How Slavery Was Written Out of the Declaration of Independence
Willard Sterne Randall on Thomas Jefferson’s Original Bill of Indictment Against George III
Thomas Jefferson and his bride, Martha, were honeymooning at his Albemarle County farm in 1773 when they received word that Martha’s father had died. As her one-third share of John Wayles’s fortune, Martha Jefferson inherited eleven thousand acres in five counties, along with 135 slaves. Her father left some £30,000 in assets, but he also left £10,000 in debts to British merchants, including a recent consignment of slaves who could not be sold under the Association boycott. Of the balance, Thomas Jefferson was to receive £6,600 (roughly $1.5 million today). He also held his father’s shares in the Loyal Company, rival to the old Ohio Company, which he had acquired after surveying the Shenandoah Valley.
It was enough money to make Jefferson feel he could afford a life of comfort, and at last he believed it was safe to abandon his never-profitable law practice. In June 1774, Jefferson ran an ad in the Virginia Gazette chastising “the unworthy part” of his law clientele who had not paid their bills. After six years of fruitless drudgework, he had been paid only £797 of the £2,119 he was due. At age thirty-one, Jefferson walked away from the courtroom.
Instead, he decided to devote himself to a life of researching history and international law, writing political philosophy, and improving his landed estates. Atop his mountain, he began to write A Summary View of the Rights of British North America.
A neophyte burgess from the westernmost county, he took it upon himself to draw up instructions from the Virginia Convention to its delegates in the First Continental Congress. Couched in the terms of resolutions, he offered for the first time a detailed compendium of America’s grievances against king and Parliament. Jefferson sent a copy to Patrick Henry, but Henry apparently never read it. The copy Jefferson dispatched to Peyton Randolph, presiding over the convention, met a better fate. Randolph “laid it on the table for perusal.”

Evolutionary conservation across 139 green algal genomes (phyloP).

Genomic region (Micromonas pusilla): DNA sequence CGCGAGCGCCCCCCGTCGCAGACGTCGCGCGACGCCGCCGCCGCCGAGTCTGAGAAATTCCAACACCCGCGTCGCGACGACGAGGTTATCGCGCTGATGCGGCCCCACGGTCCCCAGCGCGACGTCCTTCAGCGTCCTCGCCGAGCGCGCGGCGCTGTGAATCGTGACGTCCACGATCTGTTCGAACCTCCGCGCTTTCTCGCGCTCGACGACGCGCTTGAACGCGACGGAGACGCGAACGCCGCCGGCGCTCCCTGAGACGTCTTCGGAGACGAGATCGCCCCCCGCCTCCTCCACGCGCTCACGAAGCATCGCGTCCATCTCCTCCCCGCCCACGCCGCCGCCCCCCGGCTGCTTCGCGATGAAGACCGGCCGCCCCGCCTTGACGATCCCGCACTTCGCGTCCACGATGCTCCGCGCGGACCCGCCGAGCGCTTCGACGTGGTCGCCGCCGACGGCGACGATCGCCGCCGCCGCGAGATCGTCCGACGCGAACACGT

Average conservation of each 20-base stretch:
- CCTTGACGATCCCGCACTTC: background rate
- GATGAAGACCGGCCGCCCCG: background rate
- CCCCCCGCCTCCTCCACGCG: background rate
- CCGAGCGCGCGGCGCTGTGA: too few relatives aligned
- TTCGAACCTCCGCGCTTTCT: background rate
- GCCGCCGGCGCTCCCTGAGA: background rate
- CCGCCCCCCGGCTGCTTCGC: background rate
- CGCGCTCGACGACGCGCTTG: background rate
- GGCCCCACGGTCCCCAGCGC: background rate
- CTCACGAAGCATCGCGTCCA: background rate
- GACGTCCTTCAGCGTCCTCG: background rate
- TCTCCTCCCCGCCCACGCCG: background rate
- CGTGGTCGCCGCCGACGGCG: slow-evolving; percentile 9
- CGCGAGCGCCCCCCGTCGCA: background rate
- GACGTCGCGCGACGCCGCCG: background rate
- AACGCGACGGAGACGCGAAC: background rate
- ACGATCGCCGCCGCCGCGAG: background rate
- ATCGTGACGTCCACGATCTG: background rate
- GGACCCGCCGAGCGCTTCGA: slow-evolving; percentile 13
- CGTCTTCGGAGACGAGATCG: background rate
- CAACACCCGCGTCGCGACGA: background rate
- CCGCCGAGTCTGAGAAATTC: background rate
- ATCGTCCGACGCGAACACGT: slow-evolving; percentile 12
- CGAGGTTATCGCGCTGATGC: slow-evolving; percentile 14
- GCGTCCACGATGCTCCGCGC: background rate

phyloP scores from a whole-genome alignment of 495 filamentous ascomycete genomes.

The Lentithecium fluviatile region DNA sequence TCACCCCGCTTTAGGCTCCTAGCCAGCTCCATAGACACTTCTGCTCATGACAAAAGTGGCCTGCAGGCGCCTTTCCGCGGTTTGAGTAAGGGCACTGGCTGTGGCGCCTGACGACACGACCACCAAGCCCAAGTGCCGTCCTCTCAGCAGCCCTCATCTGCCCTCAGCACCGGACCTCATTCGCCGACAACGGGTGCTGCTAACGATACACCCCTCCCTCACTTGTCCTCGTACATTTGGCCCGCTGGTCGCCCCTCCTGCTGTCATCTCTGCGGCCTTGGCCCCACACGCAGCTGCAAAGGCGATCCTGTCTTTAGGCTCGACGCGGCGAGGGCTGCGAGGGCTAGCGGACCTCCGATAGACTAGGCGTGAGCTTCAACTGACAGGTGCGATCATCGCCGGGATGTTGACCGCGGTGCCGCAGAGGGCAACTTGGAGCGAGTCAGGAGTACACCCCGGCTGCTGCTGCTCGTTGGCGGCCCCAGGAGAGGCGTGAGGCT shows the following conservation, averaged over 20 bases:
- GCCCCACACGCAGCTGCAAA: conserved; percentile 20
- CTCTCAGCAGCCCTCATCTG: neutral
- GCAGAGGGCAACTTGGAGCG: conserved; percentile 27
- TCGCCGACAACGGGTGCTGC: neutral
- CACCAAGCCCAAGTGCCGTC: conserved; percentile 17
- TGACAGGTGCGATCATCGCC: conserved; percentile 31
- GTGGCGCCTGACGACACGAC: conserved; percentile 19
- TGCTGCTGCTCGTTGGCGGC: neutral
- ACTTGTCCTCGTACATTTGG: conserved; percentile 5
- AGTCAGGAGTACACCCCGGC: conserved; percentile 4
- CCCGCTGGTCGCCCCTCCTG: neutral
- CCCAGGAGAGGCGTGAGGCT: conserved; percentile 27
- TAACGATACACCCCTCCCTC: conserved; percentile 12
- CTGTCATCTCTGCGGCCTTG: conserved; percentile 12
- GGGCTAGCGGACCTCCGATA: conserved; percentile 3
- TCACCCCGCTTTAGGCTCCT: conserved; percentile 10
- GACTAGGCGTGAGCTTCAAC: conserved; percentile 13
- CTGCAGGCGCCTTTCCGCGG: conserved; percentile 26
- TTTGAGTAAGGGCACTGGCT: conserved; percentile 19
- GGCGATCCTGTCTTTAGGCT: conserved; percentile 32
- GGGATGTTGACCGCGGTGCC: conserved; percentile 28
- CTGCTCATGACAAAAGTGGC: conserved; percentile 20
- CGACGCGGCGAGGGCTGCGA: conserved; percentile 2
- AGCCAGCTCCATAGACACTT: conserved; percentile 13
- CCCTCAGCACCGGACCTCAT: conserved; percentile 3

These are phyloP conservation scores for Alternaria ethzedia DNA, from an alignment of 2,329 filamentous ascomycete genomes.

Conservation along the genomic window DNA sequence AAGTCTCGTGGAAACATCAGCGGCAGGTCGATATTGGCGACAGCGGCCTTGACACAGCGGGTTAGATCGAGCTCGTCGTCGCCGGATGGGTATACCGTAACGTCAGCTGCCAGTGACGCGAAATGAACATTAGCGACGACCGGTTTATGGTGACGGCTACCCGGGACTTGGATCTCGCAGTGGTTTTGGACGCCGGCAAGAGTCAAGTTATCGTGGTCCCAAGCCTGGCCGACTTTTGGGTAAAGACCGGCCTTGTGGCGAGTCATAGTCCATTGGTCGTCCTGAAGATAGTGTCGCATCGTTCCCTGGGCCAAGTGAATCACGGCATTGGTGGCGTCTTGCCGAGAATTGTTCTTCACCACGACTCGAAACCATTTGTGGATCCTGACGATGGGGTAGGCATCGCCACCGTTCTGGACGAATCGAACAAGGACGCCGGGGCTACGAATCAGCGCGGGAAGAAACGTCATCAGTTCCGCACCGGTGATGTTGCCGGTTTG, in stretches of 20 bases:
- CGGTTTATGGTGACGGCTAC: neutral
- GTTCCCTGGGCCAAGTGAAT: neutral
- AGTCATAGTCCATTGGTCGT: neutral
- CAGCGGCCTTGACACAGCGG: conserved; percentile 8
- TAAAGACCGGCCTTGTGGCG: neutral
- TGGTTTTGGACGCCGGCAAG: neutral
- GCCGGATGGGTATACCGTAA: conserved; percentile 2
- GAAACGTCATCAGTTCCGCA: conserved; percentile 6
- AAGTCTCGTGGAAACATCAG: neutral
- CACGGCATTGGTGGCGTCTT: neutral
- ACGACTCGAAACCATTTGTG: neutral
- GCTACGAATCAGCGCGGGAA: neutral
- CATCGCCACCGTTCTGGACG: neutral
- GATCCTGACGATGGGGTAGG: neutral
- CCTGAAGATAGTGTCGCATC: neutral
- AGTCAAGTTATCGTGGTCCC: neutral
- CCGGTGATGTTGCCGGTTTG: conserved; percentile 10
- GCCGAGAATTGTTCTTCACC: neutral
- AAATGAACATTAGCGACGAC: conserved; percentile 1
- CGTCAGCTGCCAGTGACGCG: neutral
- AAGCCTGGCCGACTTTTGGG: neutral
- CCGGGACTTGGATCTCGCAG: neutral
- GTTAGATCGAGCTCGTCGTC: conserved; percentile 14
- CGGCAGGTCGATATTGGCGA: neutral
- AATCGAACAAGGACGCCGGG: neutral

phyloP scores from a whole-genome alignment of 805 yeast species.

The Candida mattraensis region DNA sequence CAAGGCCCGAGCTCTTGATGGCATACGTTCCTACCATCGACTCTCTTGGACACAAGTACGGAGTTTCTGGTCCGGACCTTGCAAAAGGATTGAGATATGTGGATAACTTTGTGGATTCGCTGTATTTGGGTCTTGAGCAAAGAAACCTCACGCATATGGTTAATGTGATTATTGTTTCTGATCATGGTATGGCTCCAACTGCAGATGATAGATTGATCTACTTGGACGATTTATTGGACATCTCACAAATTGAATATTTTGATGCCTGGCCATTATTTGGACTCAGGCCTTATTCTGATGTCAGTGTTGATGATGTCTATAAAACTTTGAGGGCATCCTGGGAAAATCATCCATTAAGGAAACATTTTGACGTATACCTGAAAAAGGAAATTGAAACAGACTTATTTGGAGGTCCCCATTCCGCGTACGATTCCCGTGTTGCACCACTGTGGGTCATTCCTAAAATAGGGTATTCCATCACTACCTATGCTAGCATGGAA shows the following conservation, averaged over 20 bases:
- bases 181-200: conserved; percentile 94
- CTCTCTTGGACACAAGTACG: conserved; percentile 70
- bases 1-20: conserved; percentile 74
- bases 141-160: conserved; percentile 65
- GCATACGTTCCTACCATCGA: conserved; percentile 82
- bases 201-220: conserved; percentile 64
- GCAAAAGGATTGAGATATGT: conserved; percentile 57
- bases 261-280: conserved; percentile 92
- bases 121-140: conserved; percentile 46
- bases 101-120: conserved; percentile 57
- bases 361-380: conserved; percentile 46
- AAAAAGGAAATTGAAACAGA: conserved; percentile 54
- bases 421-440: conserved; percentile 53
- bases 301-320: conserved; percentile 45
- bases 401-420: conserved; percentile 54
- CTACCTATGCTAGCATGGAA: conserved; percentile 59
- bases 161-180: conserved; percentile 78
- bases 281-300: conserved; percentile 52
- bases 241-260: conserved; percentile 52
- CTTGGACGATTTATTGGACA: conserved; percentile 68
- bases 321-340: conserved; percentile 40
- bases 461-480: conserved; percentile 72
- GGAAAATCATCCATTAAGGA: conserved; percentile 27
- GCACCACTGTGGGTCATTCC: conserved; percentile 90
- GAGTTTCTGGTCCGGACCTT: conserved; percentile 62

One delegate recollected hearing Jefferson’s resolutions read aloud and “applause bestowed on most of them.” But Jefferson’s resolutions were not adopted; there were still many delegates who recoiled at the armed revolt implicit in his ultimatum.
Some of Jefferson’s admirers put his Summary View through the press in Williamsburg. Before the end of 1774, it was reprinted in Philadelphia and read by members of the First Continental Congress, then reprinted twice anonymously in London, where Jefferson overnight became known as the most radical writer in America.
As historian Pauline Maier put it, A Summary View became the first sustained piece of political writing that subjected the king’s conduct to direct and pointed criticism. Jefferson’s writing ability was so well known to the Continental Congress by the time he was elected in 1775 that, when he arrived in Philadelphia, one of the youngest delegates at only thirty-three, Samuel Ward of Rhode Island, greeted him as “the famous Mr. Jefferson.”
When the committee appointed to draw up the declaration met, it voted that Jefferson should be its draftsman. To rivet the attention of the Declaration of Independence’s intended audience—the free populace of the thirteen mainland British colonies—Jefferson laid out his major premise: that the step America was taking was necessary, coming reluctantly after many attempts at reconciliation.Jefferson overnight became known as the most radical writer in America.
Asserting the rule of right reason that philosophers since Thomas Aquinas had taken volumes to argue, Jefferson plunged on to posit the doctrine at the heart of the English revolutions of the seventeenth century, that, as John Knox had put it, “resistance to tyranny is obedience to God.” Steering clear of overt antagonism to the idea of kingship of what was sure to be scrutinized throughout a world ruled by monarchs, Jefferson contended that Americans had the right to revolt against a bad king, a tyrant.
In language usually reserved for common criminals, he enumerated eighteen charges intended to prove George III had been guilty of tyranny over his American colonies.